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Coalition for Pulmonary Fibrosis and American Thoracic Society Announce Recipients of 2009-10 Research Awards
Date:2/4/2009

CPF and ATS to Jointly Award $200,000 to Advance Understanding and Treatment of Pulmonary Fibrosis (PF)

SAN JOSE, Calif., Feb. 4 /PRNewswire-USNewswire/ -- The Coalition for Pulmonary Fibrosis (CPF) and the American Thoracic Society (ATS), the world's leading professional organization for pulmonary, critical care and sleep physicians, today announced that Melissa Hunter, Ph.D. from Ohio State University Medical Center (Columbus, OH) and Harikrishna Tanjore, Ph.D. from Vanderbilt University Medical Center (Nashville, TN) were selected as recipients of the 2009-2010 ATS/CPF Partnership Grants for Pulmonary Fibrosis.

Dr. Hunter, a Research Assistant Professor in the Department of Pulmonary, Allergy, Critical Care & Sleep Medicine at OSU, is the recipient of a two-year, $100,000 award to investigate "MicroRNA Regulation in Idiopathic Pulmonary Fibrosis." Preliminary data from the OSU laboratory indicate that the expression of several miRNAs -- small regulatory RNAs that regulate gene expression -- encoded by the "miR-17~92 cluster" are decreased in the lungs of IPF/ILD patients, as well as mice treated with bleomycin to induce lung fibrosis. Dr. Hunter will investigate whether the loss of expression of this cluster contributes to the pathogenesis of pulmonary fibrosis. The ultimate goal of this study is to identify new biomarkers and molecular targets in patients with IPF/ILD.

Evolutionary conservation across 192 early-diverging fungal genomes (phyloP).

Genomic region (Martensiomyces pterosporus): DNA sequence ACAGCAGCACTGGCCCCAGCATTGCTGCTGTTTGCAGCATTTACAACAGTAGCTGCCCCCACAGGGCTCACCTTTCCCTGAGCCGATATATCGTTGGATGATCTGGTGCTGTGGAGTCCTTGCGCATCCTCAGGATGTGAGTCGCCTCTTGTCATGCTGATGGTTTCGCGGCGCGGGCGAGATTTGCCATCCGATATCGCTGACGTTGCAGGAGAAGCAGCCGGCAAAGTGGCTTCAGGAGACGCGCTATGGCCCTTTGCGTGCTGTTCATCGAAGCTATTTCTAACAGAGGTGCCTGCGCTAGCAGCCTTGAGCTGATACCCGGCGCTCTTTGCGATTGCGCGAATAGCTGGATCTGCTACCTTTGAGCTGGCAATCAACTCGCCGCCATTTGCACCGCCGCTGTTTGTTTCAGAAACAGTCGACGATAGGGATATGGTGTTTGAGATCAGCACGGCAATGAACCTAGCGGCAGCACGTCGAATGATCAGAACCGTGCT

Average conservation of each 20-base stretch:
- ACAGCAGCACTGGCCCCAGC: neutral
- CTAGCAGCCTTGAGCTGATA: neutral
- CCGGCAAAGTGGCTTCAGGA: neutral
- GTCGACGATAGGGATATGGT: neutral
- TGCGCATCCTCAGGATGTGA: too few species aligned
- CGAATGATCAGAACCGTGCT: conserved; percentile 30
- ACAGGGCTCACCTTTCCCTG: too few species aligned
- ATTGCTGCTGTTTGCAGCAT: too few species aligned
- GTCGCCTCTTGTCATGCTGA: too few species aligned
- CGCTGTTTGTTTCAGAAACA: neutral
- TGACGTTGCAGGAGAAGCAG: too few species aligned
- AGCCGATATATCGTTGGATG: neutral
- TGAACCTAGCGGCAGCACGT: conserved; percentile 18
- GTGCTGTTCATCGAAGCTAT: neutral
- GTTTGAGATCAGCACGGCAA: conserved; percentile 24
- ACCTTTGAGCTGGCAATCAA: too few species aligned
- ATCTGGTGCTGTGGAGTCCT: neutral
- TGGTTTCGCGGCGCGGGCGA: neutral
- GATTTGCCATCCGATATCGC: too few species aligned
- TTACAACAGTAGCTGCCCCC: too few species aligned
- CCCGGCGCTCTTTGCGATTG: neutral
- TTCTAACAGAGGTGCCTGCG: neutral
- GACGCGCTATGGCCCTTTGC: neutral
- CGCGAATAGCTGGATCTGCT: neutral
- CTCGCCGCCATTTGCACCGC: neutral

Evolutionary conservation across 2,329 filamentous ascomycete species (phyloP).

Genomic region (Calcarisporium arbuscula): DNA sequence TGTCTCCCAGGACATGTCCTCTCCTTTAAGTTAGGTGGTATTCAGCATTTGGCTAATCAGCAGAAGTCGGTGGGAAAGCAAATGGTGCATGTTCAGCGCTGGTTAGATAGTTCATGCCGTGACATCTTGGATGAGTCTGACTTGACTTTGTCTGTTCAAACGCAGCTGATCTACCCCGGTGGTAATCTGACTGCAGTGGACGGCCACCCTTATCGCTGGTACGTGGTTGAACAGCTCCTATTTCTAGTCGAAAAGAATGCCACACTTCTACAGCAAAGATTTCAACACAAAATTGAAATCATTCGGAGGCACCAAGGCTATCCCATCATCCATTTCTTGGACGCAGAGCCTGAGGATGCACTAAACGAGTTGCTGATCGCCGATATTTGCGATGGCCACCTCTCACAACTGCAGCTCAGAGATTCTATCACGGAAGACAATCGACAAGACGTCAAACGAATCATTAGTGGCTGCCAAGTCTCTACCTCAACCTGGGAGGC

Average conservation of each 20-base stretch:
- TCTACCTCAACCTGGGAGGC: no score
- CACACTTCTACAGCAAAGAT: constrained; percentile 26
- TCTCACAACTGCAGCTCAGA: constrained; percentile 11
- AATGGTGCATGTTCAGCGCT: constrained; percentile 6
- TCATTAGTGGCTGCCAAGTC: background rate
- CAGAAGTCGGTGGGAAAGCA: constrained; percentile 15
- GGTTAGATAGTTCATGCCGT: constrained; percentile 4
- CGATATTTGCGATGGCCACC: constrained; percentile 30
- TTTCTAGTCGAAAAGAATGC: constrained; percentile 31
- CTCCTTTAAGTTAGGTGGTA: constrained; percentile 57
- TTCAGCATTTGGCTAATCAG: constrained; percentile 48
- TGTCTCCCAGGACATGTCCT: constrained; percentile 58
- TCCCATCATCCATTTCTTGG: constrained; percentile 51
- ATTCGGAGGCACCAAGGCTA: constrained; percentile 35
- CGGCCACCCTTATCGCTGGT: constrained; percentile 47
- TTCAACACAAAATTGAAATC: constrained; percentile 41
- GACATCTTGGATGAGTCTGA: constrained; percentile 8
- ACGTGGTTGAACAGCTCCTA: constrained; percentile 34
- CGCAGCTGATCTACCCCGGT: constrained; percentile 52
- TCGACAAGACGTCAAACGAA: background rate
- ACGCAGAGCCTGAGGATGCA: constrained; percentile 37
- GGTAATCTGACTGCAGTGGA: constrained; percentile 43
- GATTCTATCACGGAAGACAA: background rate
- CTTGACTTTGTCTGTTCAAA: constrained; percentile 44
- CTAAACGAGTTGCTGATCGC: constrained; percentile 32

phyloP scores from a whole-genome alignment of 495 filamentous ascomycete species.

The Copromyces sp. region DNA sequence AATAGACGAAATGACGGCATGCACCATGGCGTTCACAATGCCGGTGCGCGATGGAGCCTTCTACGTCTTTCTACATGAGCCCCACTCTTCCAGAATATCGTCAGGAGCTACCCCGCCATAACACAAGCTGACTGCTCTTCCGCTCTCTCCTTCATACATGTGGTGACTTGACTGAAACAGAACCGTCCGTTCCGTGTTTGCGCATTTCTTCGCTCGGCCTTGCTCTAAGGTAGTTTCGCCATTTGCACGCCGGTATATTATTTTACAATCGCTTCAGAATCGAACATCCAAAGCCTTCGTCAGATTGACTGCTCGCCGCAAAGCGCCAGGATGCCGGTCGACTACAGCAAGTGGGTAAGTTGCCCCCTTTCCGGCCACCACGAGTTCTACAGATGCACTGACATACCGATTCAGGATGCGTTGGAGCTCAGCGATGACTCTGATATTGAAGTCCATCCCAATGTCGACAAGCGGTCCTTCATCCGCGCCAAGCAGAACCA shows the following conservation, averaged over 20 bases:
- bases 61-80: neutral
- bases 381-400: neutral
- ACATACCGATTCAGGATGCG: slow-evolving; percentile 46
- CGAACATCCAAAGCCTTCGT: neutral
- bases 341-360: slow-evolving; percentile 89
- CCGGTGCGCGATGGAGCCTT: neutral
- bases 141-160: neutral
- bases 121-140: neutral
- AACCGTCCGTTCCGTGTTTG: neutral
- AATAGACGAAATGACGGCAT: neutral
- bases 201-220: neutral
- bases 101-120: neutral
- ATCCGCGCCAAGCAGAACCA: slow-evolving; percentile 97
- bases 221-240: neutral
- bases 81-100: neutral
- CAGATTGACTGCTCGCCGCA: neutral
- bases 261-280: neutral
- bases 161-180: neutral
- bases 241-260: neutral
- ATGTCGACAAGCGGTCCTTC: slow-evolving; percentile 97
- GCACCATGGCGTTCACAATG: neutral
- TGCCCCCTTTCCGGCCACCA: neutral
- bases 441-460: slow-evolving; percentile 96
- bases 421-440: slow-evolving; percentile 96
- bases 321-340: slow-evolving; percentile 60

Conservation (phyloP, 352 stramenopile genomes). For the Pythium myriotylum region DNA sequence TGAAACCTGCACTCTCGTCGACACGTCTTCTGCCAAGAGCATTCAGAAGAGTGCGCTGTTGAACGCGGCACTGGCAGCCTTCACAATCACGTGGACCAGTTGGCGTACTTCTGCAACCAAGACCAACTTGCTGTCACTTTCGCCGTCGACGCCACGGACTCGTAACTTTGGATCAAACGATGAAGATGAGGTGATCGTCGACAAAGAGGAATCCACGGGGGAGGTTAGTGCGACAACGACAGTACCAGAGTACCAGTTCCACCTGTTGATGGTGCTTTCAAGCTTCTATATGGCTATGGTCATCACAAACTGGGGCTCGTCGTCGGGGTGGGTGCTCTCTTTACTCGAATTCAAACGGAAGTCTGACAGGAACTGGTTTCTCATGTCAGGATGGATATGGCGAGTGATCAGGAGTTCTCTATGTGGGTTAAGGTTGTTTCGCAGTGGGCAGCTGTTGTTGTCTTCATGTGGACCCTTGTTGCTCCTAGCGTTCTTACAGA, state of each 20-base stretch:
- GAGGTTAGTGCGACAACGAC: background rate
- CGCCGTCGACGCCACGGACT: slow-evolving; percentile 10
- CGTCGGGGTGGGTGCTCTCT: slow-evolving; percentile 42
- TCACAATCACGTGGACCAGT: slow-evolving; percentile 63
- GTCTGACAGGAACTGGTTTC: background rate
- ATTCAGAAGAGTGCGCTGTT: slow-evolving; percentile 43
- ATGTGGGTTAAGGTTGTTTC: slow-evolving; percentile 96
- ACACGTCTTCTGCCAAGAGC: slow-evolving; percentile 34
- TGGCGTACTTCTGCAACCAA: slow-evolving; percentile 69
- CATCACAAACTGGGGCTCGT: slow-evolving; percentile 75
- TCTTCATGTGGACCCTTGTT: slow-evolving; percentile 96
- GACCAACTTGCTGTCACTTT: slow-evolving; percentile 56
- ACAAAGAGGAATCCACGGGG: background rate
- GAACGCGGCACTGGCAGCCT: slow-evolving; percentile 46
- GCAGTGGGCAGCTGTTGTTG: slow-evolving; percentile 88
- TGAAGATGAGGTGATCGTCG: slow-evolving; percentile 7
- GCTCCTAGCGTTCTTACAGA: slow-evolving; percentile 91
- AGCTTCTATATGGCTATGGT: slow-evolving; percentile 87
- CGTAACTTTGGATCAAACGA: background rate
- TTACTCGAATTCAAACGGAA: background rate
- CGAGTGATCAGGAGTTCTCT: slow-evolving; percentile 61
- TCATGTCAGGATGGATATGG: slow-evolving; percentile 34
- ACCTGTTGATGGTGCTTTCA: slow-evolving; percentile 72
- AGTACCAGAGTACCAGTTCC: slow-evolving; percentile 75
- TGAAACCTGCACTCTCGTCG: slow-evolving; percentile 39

Dr. Tanjore, Research Assistant Professor Department of Allergy, Pulmonary & Critical Care Medicine at Vanderbilt, is the recipient of a two-year, $100,000 award to investigate "Contribution of Epithelial Mesenchymal Transition (EMT) to Pulmonary Fibrosis." EMT is induced by transforming growth factor beta signaling in the alveolar epithelium and plays a pivotal role in determining whether the response to tissue injury leads to normal repair or lung fibrosis. Dr. Tanjore's study seeks to determine the extent of EMT in bleomycin induced pulmonary fibrosis and identify the phenotypic differences between EMT derived and non-EMT derived fibroblasts, and investigate the role of EMT in the lungs. Acquiring knowledge regarding the origins of lung fibroblasts and specific phenotypic characteristics of subtypes of this cell population will improve understanding of the biology of fibrotic remodeling and hopefully will lead to development of new targeted therapies for IPF and other fibrotic lung diseases.

The ATS/CPF Partnership Grants for Pulmonary Fibrosis were established in 2006. Previous awards include:

  • $100,000, two-year award from 2007-2008 to Sonye K. Danoff, M.D., Ph.D. at Johns Hopkins University. "VEGF: Marker or mediator of lung injury in pulmonary fibrosis?" is testing the hypothesis that locally elevated levels of vascular endothelial growth factor (VEGF) in the lungs of patients with autoimmune pulmonary fibrosis contribute to disease progression.
  • $100,000, two-year award from 2008-2009 to Andrew M. Tager, M.D. of Harvard Medical School and Massachusetts General Hospital. "Mechanisms of Fibrosis Driven by Lysophosphatidic Acid (LPA) and its Receptor LPA1" is investigating the role of Lysophosphatidic Acid (LPA) and its cognate receptor LPA1 in lung injury and fibroproliferation.